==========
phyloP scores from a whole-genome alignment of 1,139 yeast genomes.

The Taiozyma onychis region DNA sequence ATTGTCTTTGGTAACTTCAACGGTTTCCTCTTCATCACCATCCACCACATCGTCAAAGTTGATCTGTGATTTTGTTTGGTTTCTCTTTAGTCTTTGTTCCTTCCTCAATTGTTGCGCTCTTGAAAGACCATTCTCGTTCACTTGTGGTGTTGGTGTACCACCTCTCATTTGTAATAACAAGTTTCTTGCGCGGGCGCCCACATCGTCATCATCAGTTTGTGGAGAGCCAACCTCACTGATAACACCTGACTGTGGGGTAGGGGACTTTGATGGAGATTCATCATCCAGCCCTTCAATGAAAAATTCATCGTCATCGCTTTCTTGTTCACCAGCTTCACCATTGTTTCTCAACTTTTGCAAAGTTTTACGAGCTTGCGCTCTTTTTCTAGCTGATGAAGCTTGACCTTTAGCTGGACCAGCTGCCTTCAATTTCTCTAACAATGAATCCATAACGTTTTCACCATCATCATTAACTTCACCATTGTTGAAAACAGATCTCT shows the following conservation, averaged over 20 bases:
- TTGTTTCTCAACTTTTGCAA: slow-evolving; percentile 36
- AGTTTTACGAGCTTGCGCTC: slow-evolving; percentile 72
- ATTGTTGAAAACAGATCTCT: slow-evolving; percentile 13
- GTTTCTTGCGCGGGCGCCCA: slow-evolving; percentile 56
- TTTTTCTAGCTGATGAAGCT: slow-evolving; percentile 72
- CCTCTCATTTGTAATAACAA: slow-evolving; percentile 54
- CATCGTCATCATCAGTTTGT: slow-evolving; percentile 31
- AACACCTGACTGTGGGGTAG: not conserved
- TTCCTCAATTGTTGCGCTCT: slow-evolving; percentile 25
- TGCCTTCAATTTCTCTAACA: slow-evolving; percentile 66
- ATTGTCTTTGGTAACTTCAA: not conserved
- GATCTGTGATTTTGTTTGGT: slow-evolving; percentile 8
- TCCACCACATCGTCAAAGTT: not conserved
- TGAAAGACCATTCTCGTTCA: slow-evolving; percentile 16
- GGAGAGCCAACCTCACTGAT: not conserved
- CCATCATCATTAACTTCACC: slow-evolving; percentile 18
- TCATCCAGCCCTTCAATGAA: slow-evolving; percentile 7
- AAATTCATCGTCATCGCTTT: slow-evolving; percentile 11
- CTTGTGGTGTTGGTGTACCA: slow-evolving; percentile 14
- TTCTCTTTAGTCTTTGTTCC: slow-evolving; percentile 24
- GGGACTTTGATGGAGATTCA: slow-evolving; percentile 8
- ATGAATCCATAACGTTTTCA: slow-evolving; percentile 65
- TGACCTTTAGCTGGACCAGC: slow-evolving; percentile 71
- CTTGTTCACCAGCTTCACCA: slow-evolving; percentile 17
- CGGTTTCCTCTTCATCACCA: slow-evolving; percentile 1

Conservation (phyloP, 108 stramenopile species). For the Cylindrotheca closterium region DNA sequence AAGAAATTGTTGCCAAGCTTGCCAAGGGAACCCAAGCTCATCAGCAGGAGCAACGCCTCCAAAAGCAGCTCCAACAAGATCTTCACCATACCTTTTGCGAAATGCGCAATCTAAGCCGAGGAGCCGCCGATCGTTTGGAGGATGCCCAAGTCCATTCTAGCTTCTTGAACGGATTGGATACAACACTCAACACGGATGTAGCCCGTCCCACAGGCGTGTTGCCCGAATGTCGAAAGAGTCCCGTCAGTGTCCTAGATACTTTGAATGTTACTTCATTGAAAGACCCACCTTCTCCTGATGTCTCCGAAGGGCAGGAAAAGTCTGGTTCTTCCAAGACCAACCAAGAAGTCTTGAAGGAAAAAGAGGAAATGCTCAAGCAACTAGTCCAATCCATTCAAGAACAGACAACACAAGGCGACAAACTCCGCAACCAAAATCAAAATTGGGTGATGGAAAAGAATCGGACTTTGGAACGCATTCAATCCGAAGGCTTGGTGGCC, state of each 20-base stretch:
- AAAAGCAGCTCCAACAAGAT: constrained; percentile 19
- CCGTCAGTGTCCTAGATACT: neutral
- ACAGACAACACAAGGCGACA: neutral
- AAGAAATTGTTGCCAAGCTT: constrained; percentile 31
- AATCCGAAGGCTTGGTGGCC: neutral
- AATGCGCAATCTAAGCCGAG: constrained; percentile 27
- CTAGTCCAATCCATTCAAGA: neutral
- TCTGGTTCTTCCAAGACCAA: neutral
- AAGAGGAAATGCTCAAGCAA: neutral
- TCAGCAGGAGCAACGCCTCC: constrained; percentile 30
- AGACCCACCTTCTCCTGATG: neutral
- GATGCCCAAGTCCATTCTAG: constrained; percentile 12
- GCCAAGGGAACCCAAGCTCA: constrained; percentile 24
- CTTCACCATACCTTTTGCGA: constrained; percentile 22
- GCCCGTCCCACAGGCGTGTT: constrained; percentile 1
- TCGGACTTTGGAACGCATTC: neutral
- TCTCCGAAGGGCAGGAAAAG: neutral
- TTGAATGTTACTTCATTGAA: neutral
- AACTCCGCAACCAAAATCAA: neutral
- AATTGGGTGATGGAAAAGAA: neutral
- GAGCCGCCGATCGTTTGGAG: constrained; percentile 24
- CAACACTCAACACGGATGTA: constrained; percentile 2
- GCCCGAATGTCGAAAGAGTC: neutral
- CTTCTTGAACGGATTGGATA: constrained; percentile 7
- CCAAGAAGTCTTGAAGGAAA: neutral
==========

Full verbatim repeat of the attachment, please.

phyloP scores from a whole-genome alignment of 1,139 yeast genomes.

The Taiozyma onychis region DNA sequence ATTGTCTTTGGTAACTTCAACGGTTTCCTCTTCATCACCATCCACCACATCGTCAAAGTTGATCTGTGATTTTGTTTGGTTTCTCTTTAGTCTTTGTTCCTTCCTCAATTGTTGCGCTCTTGAAAGACCATTCTCGTTCACTTGTGGTGTTGGTGTACCACCTCTCATTTGTAATAACAAGTTTCTTGCGCGGGCGCCCACATCGTCATCATCAGTTTGTGGAGAGCCAACCTCACTGATAACACCTGACTGTGGGGTAGGGGACTTTGATGGAGATTCATCATCCAGCCCTTCAATGAAAAATTCATCGTCATCGCTTTCTTGTTCACCAGCTTCACCATTGTTTCTCAACTTTTGCAAAGTTTTACGAGCTTGCGCTCTTTTTCTAGCTGATGAAGCTTGACCTTTAGCTGGACCAGCTGCCTTCAATTTCTCTAACAATGAATCCATAACGTTTTCACCATCATCATTAACTTCACCATTGTTGAAAACAGATCTCT shows the following conservation, averaged over 20 bases:
- TTGTTTCTCAACTTTTGCAA: slow-evolving; percentile 36
- AGTTTTACGAGCTTGCGCTC: slow-evolving; percentile 72
- ATTGTTGAAAACAGATCTCT: slow-evolving; percentile 13
- GTTTCTTGCGCGGGCGCCCA: slow-evolving; percentile 56
- TTTTTCTAGCTGATGAAGCT: slow-evolving; percentile 72
- CCTCTCATTTGTAATAACAA: slow-evolving; percentile 54
- CATCGTCATCATCAGTTTGT: slow-evolving; percentile 31
- AACACCTGACTGTGGGGTAG: not conserved
- TTCCTCAATTGTTGCGCTCT: slow-evolving; percentile 25
- TGCCTTCAATTTCTCTAACA: slow-evolving; percentile 66
- ATTGTCTTTGGTAACTTCAA: not conserved
- GATCTGTGATTTTGTTTGGT: slow-evolving; percentile 8
- TCCACCACATCGTCAAAGTT: not conserved
- TGAAAGACCATTCTCGTTCA: slow-evolving; percentile 16
- GGAGAGCCAACCTCACTGAT: not conserved
- CCATCATCATTAACTTCACC: slow-evolving; percentile 18
- TCATCCAGCCCTTCAATGAA: slow-evolving; percentile 7
- AAATTCATCGTCATCGCTTT: slow-evolving; percentile 11
- CTTGTGGTGTTGGTGTACCA: slow-evolving; percentile 14
- TTCTCTTTAGTCTTTGTTCC: slow-evolving; percentile 24
- GGGACTTTGATGGAGATTCA: slow-evolving; percentile 8
- ATGAATCCATAACGTTTTCA: slow-evolving; percentile 65
- TGACCTTTAGCTGGACCAGC: slow-evolving; percentile 71
- CTTGTTCACCAGCTTCACCA: slow-evolving; percentile 17
- CGGTTTCCTCTTCATCACCA: slow-evolving; percentile 1

Conservation (phyloP, 108 stramenopile species). For the Cylindrotheca closterium region DNA sequence AAGAAATTGTTGCCAAGCTTGCCAAGGGAACCCAAGCTCATCAGCAGGAGCAACGCCTCCAAAAGCAGCTCCAACAAGATCTTCACCATACCTTTTGCGAAATGCGCAATCTAAGCCGAGGAGCCGCCGATCGTTTGGAGGATGCCCAAGTCCATTCTAGCTTCTTGAACGGATTGGATACAACACTCAACACGGATGTAGCCCGTCCCACAGGCGTGTTGCCCGAATGTCGAAAGAGTCCCGTCAGTGTCCTAGATACTTTGAATGTTACTTCATTGAAAGACCCACCTTCTCCTGATGTCTCCGAAGGGCAGGAAAAGTCTGGTTCTTCCAAGACCAACCAAGAAGTCTTGAAGGAAAAAGAGGAAATGCTCAAGCAACTAGTCCAATCCATTCAAGAACAGACAACACAAGGCGACAAACTCCGCAACCAAAATCAAAATTGGGTGATGGAAAAGAATCGGACTTTGGAACGCATTCAATCCGAAGGCTTGGTGGCC, state of each 20-base stretch:
- AAAAGCAGCTCCAACAAGAT: constrained; percentile 19
- CCGTCAGTGTCCTAGATACT: neutral
- ACAGACAACACAAGGCGACA: neutral
- AAGAAATTGTTGCCAAGCTT: constrained; percentile 31
- AATCCGAAGGCTTGGTGGCC: neutral
- AATGCGCAATCTAAGCCGAG: constrained; percentile 27
- CTAGTCCAATCCATTCAAGA: neutral
- TCTGGTTCTTCCAAGACCAA: neutral
- AAGAGGAAATGCTCAAGCAA: neutral
- TCAGCAGGAGCAACGCCTCC: constrained; percentile 30
- AGACCCACCTTCTCCTGATG: neutral
- GATGCCCAAGTCCATTCTAG: constrained; percentile 12
- GCCAAGGGAACCCAAGCTCA: constrained; percentile 24
- CTTCACCATACCTTTTGCGA: constrained; percentile 22
- GCCCGTCCCACAGGCGTGTT: constrained; percentile 1
- TCGGACTTTGGAACGCATTC: neutral
- TCTCCGAAGGGCAGGAAAAG: neutral
- TTGAATGTTACTTCATTGAA: neutral
- AACTCCGCAACCAAAATCAA: neutral
- AATTGGGTGATGGAAAAGAA: neutral
- GAGCCGCCGATCGTTTGGAG: constrained; percentile 24
- CAACACTCAACACGGATGTA: constrained; percentile 2
- GCCCGAATGTCGAAAGAGTC: neutral
- CTTCTTGAACGGATTGGATA: constrained; percentile 7
- CCAAGAAGTCTTGAAGGAAA: neutral